Two species of invasive plants have choked two lakes on the Carmans River during the summer months, and neither the Town of Brookhaven nor Suffolk County are acting fast enough to stop the slow death of the waterway, local residents, civic organizations and environmentalists said Monday.
"We don't want the lake to be a bunch of vegetation we can walk on," Adrienne Esposito, executive director of the Citizens Campaign for the Environment, said on the banks of the 25-acre Lower Lake just off Main Street near River Road in Yaphank. The 19-acre Upper Lake to the north, she said, is even more clogged with the two invasive plants, Cabomba and Variable Leaf Milfoil.
She and others blamed both Suffolk and the Town of Brookhaven for failing to dredge and clean the lakes.
"The bottom line is that the Yaphank lakes are dying and every year the county drags its feet, the lakes degrade even more," Esposito said. "The lakes no longer look like an open water body, but rather like a meadow . . . We've been dealing with this issue for almost a decade now."
A top Suffolk official said County Executive Steve Bellone, who took office Jan. 1, had pushed up the timetable for taking the sediment samples that are required before dredging can begin, and those samples were being examined by a private laboratory.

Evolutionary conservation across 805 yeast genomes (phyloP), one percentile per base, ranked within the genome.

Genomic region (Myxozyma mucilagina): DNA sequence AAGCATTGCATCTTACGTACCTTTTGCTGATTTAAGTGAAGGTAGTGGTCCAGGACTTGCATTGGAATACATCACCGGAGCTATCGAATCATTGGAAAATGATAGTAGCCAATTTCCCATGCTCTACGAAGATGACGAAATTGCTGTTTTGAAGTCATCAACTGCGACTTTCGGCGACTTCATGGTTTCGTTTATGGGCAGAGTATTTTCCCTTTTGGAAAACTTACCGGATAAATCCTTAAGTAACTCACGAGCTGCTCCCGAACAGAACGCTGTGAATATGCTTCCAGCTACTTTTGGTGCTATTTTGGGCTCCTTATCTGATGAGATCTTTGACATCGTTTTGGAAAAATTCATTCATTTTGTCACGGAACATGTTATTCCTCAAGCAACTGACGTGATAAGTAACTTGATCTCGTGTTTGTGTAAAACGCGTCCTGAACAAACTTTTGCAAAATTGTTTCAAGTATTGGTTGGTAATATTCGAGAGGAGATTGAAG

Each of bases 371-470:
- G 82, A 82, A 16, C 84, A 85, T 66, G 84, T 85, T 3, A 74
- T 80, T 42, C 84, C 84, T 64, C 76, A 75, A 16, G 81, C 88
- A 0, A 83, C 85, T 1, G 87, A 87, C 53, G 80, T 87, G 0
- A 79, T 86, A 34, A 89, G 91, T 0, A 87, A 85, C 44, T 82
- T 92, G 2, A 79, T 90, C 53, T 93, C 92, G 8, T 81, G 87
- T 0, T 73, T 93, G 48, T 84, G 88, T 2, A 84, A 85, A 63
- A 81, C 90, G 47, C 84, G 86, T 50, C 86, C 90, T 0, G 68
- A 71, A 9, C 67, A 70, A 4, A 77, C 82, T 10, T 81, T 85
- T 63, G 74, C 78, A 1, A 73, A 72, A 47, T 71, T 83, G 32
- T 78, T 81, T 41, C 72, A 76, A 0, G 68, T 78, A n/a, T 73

"I know this project has had a relatively long shelf life, but we're doing everything we can to expedite the project and allow it to move forward as quickly as possible," Deputy County Executive Jon Schneider said in an interview.
Town Councilwoman Connie Kepert, who represents Yaphank, said the delay had been caused by the county's failure to finish testing the sediment by January. "We met with the county in January and the county said it had not done the entire lake," Kepert said. "This was a great surprise to me, and I think a surprise to everyone."
Chad Trusnovec, president of the Yaphank Taxpayers and Civic Association, said his family has lived along the river for 200 years, and his children are not able to enjoy it as earlier generations did.
"I've sat here watching this deteriorate year after year after year, and my children can't use the lakes the way I did," he said.
Variable Leaf Milfoil and Cabomba are common aquarium plants sometimes brought in accidentally by boats from other areas. They spread rapidly in open waters, forming dense mats that choke native plants and slow boaters and swimmers.